Stochastic Bookmark

abstruse unfinished commentary

about correspondence


The Other's Other

Whenever I visit a bookstore to procure a particular title, I always am on alert for some companion volume to assert itself from the shelf (more generally, though, bookbrowsing has not proven transferable to other venues of shopping, just as my training as a lab technician has proven inapplicable to cooking). In picking up Against the Day, the other title that leapt out at me was Yuri Rytkheu's A Dream in Polar Fog; appropriately enough, given both the farflung venue ("a distant northern land"?), timing (19-teens), and an initial pivot of dynamite -- an explosion mangles the protagonist's hands, and he finds himself at the mercy of a small indigenous community in Chukotka on the Siberian coast. The story [spoilert: synopsis], one part Melville's Typee and one part William Morris' News from Nowhere, is unusual for such narratives in presenting the circumstances filtered through both the interloper's and the communal standpoints. Rytkheu himself is Chukchi (he tacked on the 'Yuri' for documentation purposes when entering the Soviet education system; some manipulation on names occurs with his protagonist as well), born not long before the written form of his native language, though this text is translated from the original ['70?] Russian, which went out of print after USSR dissolution, back in print in '93 in German -- perhaps mirroring the vicissitudes of the region. Which led me to ponder another conundrum: What does a book seemingly so amenable to analysis via a postcolonial theoretical apparatus have to say about the hegemony of the Novel itself? That the novel accommodates and assimilates non-Western literary forms becomes problematic with a nonliterate culture; in this instance, the story is oriented (yeah, well ...) towards an outside audience, its lyricism occasionally erring into sentimentality.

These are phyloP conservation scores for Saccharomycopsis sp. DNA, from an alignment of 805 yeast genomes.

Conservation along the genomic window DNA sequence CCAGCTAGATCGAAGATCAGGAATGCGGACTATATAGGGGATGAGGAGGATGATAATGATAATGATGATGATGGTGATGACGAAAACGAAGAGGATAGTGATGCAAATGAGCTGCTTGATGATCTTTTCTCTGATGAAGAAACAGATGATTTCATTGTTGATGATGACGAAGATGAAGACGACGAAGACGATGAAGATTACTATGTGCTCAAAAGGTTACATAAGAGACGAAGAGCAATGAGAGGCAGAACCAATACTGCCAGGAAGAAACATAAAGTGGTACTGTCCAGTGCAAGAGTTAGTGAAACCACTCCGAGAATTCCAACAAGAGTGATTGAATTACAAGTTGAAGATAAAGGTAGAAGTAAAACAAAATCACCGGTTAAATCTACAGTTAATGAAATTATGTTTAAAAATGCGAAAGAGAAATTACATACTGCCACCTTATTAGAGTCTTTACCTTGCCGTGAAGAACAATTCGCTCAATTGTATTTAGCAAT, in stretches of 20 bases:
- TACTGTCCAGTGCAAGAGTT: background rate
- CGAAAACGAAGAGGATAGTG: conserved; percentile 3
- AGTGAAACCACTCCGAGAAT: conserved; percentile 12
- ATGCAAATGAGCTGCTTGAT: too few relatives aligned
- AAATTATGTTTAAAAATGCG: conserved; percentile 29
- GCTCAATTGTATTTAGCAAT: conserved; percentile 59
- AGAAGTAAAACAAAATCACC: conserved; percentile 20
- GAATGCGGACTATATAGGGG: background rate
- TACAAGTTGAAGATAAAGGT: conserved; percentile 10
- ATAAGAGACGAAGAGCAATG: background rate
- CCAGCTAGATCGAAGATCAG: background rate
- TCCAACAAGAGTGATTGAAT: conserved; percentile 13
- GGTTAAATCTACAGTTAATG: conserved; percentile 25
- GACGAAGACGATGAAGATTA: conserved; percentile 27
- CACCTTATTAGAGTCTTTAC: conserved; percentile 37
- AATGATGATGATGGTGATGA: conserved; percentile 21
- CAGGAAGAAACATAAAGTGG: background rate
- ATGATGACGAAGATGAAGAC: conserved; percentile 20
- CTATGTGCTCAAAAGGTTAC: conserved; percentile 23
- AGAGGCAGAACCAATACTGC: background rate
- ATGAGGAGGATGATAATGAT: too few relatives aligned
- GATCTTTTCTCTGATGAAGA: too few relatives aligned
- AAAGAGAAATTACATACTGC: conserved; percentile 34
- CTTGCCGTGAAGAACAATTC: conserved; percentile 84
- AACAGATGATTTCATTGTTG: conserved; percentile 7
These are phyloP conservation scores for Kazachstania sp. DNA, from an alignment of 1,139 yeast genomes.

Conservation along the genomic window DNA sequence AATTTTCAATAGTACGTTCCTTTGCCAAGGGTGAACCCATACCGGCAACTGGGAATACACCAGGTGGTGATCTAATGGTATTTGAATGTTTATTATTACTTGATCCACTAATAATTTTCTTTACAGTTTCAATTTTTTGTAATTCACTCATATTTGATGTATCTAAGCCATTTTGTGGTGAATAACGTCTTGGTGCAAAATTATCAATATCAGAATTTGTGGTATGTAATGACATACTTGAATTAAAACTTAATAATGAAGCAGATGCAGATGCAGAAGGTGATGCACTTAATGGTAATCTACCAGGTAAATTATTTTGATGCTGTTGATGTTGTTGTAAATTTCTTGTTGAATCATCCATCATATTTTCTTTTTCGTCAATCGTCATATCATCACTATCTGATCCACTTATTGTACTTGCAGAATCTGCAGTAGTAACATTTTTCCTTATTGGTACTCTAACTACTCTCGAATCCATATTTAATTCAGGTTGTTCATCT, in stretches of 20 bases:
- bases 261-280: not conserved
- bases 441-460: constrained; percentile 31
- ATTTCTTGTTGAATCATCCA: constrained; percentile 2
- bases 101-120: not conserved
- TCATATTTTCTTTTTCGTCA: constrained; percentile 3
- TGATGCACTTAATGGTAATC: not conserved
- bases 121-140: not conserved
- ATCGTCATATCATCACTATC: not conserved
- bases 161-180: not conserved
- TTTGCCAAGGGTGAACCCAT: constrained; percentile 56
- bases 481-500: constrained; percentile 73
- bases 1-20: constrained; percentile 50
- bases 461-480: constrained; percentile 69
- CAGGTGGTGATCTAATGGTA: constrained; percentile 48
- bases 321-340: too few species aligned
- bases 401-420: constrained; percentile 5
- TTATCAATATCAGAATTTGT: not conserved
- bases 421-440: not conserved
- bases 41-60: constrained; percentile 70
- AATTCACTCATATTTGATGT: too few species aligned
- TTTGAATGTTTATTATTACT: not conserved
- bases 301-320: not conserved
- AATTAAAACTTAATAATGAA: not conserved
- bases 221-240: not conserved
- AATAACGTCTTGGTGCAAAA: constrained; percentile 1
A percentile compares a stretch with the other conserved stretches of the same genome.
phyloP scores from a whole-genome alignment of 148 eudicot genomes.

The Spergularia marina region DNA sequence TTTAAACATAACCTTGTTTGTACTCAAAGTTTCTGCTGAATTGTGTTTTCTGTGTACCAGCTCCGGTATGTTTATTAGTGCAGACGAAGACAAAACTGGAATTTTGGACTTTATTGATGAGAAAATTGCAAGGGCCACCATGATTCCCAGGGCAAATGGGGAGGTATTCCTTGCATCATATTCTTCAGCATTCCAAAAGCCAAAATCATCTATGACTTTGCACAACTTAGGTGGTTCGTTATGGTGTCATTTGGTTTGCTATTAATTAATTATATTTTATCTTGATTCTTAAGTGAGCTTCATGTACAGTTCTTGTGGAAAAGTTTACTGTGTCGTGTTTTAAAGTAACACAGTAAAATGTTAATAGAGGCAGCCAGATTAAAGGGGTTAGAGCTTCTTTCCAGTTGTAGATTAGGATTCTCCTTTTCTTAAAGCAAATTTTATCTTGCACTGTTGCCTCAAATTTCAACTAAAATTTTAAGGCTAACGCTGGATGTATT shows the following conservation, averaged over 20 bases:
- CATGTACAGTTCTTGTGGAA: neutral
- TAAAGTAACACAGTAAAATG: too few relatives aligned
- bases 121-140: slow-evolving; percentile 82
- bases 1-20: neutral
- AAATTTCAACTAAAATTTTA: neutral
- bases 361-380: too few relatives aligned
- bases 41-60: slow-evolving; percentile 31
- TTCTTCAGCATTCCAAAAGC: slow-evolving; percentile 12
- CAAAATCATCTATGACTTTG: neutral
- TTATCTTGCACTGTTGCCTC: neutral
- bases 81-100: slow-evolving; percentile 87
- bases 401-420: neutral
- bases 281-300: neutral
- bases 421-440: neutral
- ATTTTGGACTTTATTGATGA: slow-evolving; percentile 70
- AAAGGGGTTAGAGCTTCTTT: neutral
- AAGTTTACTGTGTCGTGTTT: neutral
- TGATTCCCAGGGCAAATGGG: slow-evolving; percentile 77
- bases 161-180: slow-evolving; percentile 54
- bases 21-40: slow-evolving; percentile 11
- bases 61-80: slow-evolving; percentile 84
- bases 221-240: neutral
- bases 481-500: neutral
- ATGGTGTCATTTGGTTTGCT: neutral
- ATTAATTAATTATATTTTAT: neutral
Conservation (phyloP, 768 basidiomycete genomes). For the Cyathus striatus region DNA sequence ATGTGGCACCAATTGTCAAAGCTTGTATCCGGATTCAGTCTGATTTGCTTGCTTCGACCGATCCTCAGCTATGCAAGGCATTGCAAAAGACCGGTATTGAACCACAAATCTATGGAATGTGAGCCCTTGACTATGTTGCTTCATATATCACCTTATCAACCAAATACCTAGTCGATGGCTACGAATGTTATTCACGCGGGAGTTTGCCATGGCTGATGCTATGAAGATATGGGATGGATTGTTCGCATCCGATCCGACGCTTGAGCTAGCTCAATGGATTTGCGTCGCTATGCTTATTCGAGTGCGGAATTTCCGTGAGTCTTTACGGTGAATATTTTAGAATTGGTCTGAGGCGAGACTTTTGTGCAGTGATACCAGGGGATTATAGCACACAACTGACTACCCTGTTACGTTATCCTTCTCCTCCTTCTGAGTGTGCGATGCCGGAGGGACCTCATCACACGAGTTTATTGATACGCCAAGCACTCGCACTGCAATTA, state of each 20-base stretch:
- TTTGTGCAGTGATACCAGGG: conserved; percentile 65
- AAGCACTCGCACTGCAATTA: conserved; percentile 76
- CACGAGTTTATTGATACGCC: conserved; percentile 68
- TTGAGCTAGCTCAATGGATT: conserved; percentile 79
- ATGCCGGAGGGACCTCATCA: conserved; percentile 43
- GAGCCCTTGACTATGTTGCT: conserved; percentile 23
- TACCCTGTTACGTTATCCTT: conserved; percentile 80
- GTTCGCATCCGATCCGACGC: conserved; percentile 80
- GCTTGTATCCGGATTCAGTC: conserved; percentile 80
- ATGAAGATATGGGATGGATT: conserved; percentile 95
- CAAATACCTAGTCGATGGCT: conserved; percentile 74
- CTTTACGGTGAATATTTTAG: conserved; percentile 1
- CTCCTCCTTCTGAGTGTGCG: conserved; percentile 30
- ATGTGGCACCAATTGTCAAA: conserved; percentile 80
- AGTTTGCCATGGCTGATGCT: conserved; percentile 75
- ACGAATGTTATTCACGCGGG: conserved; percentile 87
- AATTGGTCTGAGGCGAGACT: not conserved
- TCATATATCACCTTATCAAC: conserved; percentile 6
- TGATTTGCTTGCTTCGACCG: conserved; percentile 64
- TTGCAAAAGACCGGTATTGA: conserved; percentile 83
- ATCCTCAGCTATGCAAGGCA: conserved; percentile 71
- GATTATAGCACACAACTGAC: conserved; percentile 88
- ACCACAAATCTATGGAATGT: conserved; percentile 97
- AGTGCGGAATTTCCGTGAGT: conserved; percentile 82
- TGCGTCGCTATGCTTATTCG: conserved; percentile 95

Also read: Tanizaki's The Secret History of the Lord of Musashi, parodizing historical forms and the nasal fixation (Freudian not Urban sense, and, actually, dysfixiation).

PSA 'Tis the season to be donors: Many worthy nonprofit publishers of poetry and of translations are supported by (well-chosen) Lannan Foundation grants [click on Details...], but also welcome individual tax-deductible contributions.


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